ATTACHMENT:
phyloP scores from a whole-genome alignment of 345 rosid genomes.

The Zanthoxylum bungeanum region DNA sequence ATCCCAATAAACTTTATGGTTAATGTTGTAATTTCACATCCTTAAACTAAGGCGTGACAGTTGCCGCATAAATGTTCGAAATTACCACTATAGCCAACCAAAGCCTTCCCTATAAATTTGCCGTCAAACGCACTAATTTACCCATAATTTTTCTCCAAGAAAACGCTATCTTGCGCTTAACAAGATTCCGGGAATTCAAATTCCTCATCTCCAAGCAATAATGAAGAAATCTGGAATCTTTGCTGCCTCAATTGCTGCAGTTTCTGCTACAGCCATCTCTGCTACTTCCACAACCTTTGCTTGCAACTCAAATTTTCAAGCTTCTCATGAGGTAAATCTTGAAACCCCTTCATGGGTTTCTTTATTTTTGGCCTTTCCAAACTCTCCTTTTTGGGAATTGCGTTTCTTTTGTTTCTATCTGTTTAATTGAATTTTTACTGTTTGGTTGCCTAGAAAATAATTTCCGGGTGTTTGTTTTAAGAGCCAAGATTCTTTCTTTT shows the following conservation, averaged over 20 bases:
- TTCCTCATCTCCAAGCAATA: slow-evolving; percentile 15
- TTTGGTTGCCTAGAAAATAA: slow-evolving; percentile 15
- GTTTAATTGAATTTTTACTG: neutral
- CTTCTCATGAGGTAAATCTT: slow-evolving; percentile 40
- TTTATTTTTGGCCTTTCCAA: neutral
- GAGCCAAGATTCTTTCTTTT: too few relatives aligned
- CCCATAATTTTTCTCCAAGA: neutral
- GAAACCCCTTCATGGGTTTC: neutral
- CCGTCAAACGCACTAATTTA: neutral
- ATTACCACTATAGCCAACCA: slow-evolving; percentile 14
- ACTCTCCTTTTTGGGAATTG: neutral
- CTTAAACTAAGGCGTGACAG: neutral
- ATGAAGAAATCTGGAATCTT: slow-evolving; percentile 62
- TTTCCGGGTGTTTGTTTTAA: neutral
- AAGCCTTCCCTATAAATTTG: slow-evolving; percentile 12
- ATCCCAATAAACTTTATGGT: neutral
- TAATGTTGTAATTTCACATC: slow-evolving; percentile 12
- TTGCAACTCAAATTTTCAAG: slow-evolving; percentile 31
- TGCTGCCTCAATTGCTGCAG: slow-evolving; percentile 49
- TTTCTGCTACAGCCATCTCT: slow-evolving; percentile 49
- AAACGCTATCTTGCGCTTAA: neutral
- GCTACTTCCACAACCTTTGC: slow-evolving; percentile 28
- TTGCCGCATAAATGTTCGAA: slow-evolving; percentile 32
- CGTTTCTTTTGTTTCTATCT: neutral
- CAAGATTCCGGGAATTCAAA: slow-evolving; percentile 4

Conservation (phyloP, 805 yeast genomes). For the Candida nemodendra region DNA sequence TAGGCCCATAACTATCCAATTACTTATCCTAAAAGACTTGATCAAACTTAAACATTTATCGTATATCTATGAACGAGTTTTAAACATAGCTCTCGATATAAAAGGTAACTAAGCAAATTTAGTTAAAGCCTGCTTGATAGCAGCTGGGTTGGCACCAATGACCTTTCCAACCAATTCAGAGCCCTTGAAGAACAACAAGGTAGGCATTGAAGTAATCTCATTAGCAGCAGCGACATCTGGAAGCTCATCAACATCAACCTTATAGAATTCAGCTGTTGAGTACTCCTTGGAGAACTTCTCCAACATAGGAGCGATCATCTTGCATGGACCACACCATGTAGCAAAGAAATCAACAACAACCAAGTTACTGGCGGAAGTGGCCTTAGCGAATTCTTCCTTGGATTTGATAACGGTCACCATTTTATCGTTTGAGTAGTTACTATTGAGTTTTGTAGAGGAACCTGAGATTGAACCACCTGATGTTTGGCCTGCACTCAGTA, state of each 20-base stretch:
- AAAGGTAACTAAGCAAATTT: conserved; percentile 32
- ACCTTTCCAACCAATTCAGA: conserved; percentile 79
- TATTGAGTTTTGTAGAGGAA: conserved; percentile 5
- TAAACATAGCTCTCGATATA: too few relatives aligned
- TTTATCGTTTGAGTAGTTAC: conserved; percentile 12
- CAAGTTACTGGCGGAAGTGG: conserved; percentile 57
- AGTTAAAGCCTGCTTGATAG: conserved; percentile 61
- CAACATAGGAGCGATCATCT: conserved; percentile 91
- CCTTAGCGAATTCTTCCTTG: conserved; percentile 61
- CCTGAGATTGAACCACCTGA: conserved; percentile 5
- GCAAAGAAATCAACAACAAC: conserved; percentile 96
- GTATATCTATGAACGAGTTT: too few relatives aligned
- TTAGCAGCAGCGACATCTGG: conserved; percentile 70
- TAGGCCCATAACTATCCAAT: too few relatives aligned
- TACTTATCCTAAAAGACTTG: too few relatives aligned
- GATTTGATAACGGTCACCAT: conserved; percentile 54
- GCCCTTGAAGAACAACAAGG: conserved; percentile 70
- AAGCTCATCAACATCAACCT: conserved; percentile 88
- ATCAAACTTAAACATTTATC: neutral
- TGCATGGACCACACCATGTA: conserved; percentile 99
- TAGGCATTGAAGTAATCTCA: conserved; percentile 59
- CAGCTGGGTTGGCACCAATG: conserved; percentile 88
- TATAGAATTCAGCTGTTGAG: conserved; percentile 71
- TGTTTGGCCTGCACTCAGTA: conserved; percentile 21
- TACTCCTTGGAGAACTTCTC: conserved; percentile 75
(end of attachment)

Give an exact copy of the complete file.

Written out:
phyloP scores from a whole-genome alignment of 345 rosid genomes.

The Zanthoxylum bungeanum region DNA sequence ATCCCAATAAACTTTATGGTTAATGTTGTAATTTCACATCCTTAAACTAAGGCGTGACAGTTGCCGCATAAATGTTCGAAATTACCACTATAGCCAACCAAAGCCTTCCCTATAAATTTGCCGTCAAACGCACTAATTTACCCATAATTTTTCTCCAAGAAAACGCTATCTTGCGCTTAACAAGATTCCGGGAATTCAAATTCCTCATCTCCAAGCAATAATGAAGAAATCTGGAATCTTTGCTGCCTCAATTGCTGCAGTTTCTGCTACAGCCATCTCTGCTACTTCCACAACCTTTGCTTGCAACTCAAATTTTCAAGCTTCTCATGAGGTAAATCTTGAAACCCCTTCATGGGTTTCTTTATTTTTGGCCTTTCCAAACTCTCCTTTTTGGGAATTGCGTTTCTTTTGTTTCTATCTGTTTAATTGAATTTTTACTGTTTGGTTGCCTAGAAAATAATTTCCGGGTGTTTGTTTTAAGAGCCAAGATTCTTTCTTTT shows the following conservation, averaged over 20 bases:
- TTCCTCATCTCCAAGCAATA: slow-evolving; percentile 15
- TTTGGTTGCCTAGAAAATAA: slow-evolving; percentile 15
- GTTTAATTGAATTTTTACTG: neutral
- CTTCTCATGAGGTAAATCTT: slow-evolving; percentile 40
- TTTATTTTTGGCCTTTCCAA: neutral
- GAGCCAAGATTCTTTCTTTT: too few relatives aligned
- CCCATAATTTTTCTCCAAGA: neutral
- GAAACCCCTTCATGGGTTTC: neutral
- CCGTCAAACGCACTAATTTA: neutral
- ATTACCACTATAGCCAACCA: slow-evolving; percentile 14
- ACTCTCCTTTTTGGGAATTG: neutral
- CTTAAACTAAGGCGTGACAG: neutral
- ATGAAGAAATCTGGAATCTT: slow-evolving; percentile 62
- TTTCCGGGTGTTTGTTTTAA: neutral
- AAGCCTTCCCTATAAATTTG: slow-evolving; percentile 12
- ATCCCAATAAACTTTATGGT: neutral
- TAATGTTGTAATTTCACATC: slow-evolving; percentile 12
- TTGCAACTCAAATTTTCAAG: slow-evolving; percentile 31
- TGCTGCCTCAATTGCTGCAG: slow-evolving; percentile 49
- TTTCTGCTACAGCCATCTCT: slow-evolving; percentile 49
- AAACGCTATCTTGCGCTTAA: neutral
- GCTACTTCCACAACCTTTGC: slow-evolving; percentile 28
- TTGCCGCATAAATGTTCGAA: slow-evolving; percentile 32
- CGTTTCTTTTGTTTCTATCT: neutral
- CAAGATTCCGGGAATTCAAA: slow-evolving; percentile 4

Conservation (phyloP, 805 yeast genomes). For the Candida nemodendra region DNA sequence TAGGCCCATAACTATCCAATTACTTATCCTAAAAGACTTGATCAAACTTAAACATTTATCGTATATCTATGAACGAGTTTTAAACATAGCTCTCGATATAAAAGGTAACTAAGCAAATTTAGTTAAAGCCTGCTTGATAGCAGCTGGGTTGGCACCAATGACCTTTCCAACCAATTCAGAGCCCTTGAAGAACAACAAGGTAGGCATTGAAGTAATCTCATTAGCAGCAGCGACATCTGGAAGCTCATCAACATCAACCTTATAGAATTCAGCTGTTGAGTACTCCTTGGAGAACTTCTCCAACATAGGAGCGATCATCTTGCATGGACCACACCATGTAGCAAAGAAATCAACAACAACCAAGTTACTGGCGGAAGTGGCCTTAGCGAATTCTTCCTTGGATTTGATAACGGTCACCATTTTATCGTTTGAGTAGTTACTATTGAGTTTTGTAGAGGAACCTGAGATTGAACCACCTGATGTTTGGCCTGCACTCAGTA, state of each 20-base stretch:
- AAAGGTAACTAAGCAAATTT: conserved; percentile 32
- ACCTTTCCAACCAATTCAGA: conserved; percentile 79
- TATTGAGTTTTGTAGAGGAA: conserved; percentile 5
- TAAACATAGCTCTCGATATA: too few relatives aligned
- TTTATCGTTTGAGTAGTTAC: conserved; percentile 12
- CAAGTTACTGGCGGAAGTGG: conserved; percentile 57
- AGTTAAAGCCTGCTTGATAG: conserved; percentile 61
- CAACATAGGAGCGATCATCT: conserved; percentile 91
- CCTTAGCGAATTCTTCCTTG: conserved; percentile 61
- CCTGAGATTGAACCACCTGA: conserved; percentile 5
- GCAAAGAAATCAACAACAAC: conserved; percentile 96
- GTATATCTATGAACGAGTTT: too few relatives aligned
- TTAGCAGCAGCGACATCTGG: conserved; percentile 70
- TAGGCCCATAACTATCCAAT: too few relatives aligned
- TACTTATCCTAAAAGACTTG: too few relatives aligned
- GATTTGATAACGGTCACCAT: conserved; percentile 54
- GCCCTTGAAGAACAACAAGG: conserved; percentile 70
- AAGCTCATCAACATCAACCT: conserved; percentile 88
- ATCAAACTTAAACATTTATC: neutral
- TGCATGGACCACACCATGTA: conserved; percentile 99
- TAGGCATTGAAGTAATCTCA: conserved; percentile 59
- CAGCTGGGTTGGCACCAATG: conserved; percentile 88
- TATAGAATTCAGCTGTTGAG: conserved; percentile 71
- TGTTTGGCCTGCACTCAGTA: conserved; percentile 21
- TACTCCTTGGAGAACTTCTC: conserved; percentile 75